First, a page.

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Metro Council member's resolution to institute mask mandate in Davidson County fails

COVID-19 mask generic
Posted at 8:15 AM, Aug 17, 2021
and last updated 2021-08-17 23:11:50-04

NASHVILLE, Tenn. (WTVF) — Metro Council Member Joy Styles filed a resolution, calling for another mask mandate in Davidson County to help slow COVID hospitalizations.

The resolution died without any discussion. It was filed just in time for Tuesday night’s Metro Council meeting, which meant it went before the rules committee. If two people on the council objected to it, it would die immediately.

Four council members objected to the resolution. If there had been no objections, it would have been discussed and voted on.

The resolution calls on Dr. Gill Wright at Metro Public Health to institute a mask mandate for indoor public spaces. Styles also proposed a bill that would essentially have the council implementing a mask mandate; however, that takes time. Bills take three votes to pass.

The proposed mandates would include all Davidson County residents – vaccinated or unvaccinated.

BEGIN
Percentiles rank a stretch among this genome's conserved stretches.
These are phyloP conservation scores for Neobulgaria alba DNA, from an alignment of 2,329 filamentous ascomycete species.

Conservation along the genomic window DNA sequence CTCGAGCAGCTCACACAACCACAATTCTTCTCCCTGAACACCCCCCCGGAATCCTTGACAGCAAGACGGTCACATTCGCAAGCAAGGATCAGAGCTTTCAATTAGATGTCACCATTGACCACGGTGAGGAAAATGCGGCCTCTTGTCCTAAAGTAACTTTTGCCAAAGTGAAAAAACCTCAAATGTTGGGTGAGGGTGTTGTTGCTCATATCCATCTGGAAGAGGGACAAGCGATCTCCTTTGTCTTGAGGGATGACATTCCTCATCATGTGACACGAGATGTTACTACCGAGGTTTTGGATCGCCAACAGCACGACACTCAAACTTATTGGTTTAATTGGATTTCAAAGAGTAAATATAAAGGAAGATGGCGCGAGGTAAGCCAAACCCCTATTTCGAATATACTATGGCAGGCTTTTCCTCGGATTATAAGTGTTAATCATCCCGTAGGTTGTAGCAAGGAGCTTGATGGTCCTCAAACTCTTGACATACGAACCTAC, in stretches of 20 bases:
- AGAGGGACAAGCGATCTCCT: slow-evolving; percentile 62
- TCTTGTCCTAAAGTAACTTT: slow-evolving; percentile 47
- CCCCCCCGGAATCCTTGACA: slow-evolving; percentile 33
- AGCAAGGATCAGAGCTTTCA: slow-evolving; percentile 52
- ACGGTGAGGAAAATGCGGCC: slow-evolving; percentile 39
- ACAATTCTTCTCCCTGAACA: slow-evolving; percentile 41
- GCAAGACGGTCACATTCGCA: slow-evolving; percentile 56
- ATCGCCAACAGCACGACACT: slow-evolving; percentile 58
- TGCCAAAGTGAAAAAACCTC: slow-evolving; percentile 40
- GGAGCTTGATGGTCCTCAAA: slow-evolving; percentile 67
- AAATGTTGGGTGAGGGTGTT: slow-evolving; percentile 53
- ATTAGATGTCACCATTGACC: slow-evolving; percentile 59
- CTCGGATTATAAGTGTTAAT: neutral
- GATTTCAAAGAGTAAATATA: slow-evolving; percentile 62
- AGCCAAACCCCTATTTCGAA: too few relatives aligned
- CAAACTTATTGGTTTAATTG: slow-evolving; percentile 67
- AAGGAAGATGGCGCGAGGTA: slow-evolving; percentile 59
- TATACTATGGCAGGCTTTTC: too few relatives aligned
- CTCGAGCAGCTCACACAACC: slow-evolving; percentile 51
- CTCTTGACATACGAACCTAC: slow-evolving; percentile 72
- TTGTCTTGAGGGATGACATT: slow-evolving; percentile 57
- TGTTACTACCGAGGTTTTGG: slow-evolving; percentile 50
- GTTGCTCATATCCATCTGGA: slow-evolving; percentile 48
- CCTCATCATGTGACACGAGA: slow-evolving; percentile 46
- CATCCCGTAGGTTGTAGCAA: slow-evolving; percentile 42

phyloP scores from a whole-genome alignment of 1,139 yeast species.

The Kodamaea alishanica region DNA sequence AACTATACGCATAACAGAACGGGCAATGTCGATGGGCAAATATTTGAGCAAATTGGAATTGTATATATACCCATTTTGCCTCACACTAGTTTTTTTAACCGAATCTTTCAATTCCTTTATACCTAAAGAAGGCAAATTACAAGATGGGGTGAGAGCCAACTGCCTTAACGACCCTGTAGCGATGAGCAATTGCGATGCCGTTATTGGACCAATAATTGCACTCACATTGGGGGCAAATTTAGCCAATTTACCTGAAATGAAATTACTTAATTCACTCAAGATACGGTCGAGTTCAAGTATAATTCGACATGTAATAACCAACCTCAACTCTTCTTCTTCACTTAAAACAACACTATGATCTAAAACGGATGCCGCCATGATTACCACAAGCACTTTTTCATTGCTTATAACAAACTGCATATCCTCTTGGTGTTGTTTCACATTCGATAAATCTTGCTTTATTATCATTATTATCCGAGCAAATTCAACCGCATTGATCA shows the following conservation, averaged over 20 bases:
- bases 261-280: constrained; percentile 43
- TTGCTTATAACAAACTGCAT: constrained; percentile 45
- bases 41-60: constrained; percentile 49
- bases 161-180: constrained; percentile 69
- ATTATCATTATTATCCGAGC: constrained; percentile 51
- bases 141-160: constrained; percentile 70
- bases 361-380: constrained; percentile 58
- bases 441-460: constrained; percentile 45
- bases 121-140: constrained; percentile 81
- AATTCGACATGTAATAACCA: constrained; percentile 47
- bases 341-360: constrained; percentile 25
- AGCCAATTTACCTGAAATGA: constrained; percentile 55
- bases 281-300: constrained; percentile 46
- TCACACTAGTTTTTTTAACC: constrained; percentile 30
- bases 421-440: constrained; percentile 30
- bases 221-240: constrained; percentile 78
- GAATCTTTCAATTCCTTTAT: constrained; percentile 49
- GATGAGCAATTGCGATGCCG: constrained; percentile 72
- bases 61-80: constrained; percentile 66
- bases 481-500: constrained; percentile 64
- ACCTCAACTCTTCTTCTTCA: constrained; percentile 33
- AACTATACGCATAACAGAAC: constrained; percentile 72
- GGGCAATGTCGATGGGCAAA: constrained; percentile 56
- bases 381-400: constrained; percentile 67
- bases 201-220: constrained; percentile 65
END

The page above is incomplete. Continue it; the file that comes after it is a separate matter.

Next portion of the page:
Councilwoman Styles told NewsChannel 5 that Metro needs to take every step possible to protect the health and safety of residents – pointing to the high transmission rates, hospital admissions being up and the fact that there are still so many people who are not yet vaccinated.

Until now, only Nashville Mayor John Cooper and the Health Department have issued mask mandates.


WHERE YOU WOULDN'T HAVE TO WEAR A MASK

There would be exceptions to this ordinance. A mask would not be required in the following settings or circumstances:

  • In your own home
  • Anyone younger than 2 years old
  • Anyone with a medical condition that prevents them from wearing a mask – medical documentation showing proof would be required
  • In your car
  • In a separate office or non-public work space where there’s adequate social distancing
  • When wearing a mask poses a “safety risk.” For example, working on a ladder, operating heavy machinery or wearing other respiratory equipment would qualify as a “safety risk.”
  • While eating or drinking in a restaurant or bar
  • Outdoor public spaces
  • During outdoor recreational work
  • While in a place of worship
  • While in an indoor space owned, managed or leased by the State of Tennessee